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I figured out the timestamp of a specific rm -r command run on an Ubuntu machine from history.

Now, I want to get the IP of the user who executed this command. Is there any way I can do this?

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    Welcome to Unix & Linux. All users at that time: yes. The specific user: no...
    – Fabby
    May 9, 2019 at 9:25
  • Hello and welcome @Dawny33. Please precise which OS you are looking to get this information for (Linux? AIX? Solaris? and which version), this will help us find solution appropriate to your needs and to what's available on that platform (auditing services exist, but differ amongst vendors) May 9, 2019 at 15:14

2 Answers 2

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You can use the last command which lists all users last logged in/out time:

> last
root     pts/1        10.1.6.120       Tue Jan 28 05:59   still logged in   
root     pts/0        10.1.6.120       Tue Jan 28 04:08   still logged in   
root     pts/0        10.1.6.120       Sat Jan 25 06:33 - 08:55  (02:22)    
root     pts/1        10.1.6.120       Thu Jan 23 14:47 - 14:51  (00:03)    
root     pts/0        10.1.6.120       Thu Jan 23 13:02 - 14:51  (01:48)    
root     pts/0        10.1.6.120       Tue Jan  7 12:02 - 12:38  (00:35)    

wtmp begins Tue Jan  7 12:02:54 2014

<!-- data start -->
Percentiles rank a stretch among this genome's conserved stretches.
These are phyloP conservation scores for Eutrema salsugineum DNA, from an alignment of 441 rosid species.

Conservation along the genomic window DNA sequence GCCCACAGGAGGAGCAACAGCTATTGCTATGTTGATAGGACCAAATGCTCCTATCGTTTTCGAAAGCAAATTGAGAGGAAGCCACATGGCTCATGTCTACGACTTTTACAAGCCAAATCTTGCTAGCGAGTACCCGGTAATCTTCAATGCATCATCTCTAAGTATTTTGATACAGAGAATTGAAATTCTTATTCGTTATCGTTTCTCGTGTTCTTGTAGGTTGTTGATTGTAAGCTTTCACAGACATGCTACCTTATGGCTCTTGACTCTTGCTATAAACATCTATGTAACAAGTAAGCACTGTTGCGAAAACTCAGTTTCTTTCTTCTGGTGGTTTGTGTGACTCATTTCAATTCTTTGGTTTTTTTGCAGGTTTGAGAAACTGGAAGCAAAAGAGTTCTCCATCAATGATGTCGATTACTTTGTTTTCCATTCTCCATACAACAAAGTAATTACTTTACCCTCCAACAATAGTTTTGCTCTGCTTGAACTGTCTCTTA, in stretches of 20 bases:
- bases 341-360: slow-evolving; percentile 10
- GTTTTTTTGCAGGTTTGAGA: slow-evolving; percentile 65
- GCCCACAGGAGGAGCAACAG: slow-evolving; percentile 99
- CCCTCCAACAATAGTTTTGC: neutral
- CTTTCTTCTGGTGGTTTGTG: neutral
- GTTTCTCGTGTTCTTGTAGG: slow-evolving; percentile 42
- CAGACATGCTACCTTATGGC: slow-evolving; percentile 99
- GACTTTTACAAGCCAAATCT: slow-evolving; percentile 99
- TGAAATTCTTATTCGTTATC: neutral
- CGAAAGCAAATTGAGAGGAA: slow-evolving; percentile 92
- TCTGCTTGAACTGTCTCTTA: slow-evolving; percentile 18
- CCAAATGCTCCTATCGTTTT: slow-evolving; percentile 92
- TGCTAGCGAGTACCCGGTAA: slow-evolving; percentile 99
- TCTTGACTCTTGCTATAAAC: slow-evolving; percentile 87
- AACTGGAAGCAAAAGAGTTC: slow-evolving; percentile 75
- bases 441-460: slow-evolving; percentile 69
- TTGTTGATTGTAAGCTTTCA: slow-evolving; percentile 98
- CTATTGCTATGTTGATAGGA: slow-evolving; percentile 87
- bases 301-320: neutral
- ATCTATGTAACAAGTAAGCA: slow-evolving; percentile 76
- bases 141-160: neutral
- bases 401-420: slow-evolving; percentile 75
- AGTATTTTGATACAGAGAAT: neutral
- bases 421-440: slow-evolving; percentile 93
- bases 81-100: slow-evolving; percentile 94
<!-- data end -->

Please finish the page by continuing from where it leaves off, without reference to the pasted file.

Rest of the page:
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    This is the best you can do, I think, but note that the user could actually have had open sessions from multiple IPs. So you can't be 100% sure that the command was run by any one IP.
    – terdon
    May 9, 2019 at 10:14
  • Despite being accepted by the OP this does not at all answer the question. At most it provides important information required for an analysis of the incident, but does not show any correlation of what user executed the command.
    – 0xSheepdog
    May 9, 2019 at 18:13
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Since you have the timestamp of when the command was run, if you also know the user that ran it you can narrow it down to what IP was logged into the system as that user at that time.

The last command can show you who was logged in during what times.

If you have multiple users logging into the same account, this is one of the reasons you should not be doing that and make sure to give everyone their own account.

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    This answer is more inline with a proper postmortem analysis to reconstruct what activities are associated with which user IDs and sessions.
    – 0xSheepdog
    May 9, 2019 at 18:15

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